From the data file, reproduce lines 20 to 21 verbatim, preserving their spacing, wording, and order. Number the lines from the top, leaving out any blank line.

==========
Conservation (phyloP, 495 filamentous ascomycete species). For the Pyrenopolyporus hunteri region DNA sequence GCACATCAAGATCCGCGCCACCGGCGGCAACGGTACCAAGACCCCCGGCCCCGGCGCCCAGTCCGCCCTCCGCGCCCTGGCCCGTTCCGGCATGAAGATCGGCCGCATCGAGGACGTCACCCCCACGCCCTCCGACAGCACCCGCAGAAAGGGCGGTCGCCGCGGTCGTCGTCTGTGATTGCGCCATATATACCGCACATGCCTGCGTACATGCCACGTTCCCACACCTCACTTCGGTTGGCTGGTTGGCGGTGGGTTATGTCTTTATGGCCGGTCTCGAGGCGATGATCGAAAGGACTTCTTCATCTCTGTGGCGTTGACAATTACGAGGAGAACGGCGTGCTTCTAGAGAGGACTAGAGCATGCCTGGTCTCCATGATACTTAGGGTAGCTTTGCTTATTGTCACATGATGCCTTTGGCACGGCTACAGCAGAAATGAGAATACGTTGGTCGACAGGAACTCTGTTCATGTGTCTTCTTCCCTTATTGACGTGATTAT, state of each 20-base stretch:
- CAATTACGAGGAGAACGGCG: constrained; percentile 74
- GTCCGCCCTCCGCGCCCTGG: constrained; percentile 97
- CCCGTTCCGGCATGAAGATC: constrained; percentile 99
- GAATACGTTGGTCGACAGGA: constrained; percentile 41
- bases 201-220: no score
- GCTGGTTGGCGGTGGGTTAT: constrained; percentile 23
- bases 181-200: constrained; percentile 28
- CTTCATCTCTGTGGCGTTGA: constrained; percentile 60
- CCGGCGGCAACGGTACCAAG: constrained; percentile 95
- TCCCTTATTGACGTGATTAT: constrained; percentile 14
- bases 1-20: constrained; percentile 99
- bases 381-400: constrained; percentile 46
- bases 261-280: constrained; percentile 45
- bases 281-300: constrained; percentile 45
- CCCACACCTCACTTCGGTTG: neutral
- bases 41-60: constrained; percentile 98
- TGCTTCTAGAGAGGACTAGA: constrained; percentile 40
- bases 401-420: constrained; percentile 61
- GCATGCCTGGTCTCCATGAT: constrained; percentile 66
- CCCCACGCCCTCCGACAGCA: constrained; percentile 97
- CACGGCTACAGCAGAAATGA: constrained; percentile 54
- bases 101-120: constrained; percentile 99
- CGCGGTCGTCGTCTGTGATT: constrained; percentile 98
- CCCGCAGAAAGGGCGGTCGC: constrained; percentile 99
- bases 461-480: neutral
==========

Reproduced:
- GCATGCCTGGTCTCCATGAT: constrained; percentile 66
- CCCCACGCCCTCCGACAGCA: constrained; percentile 97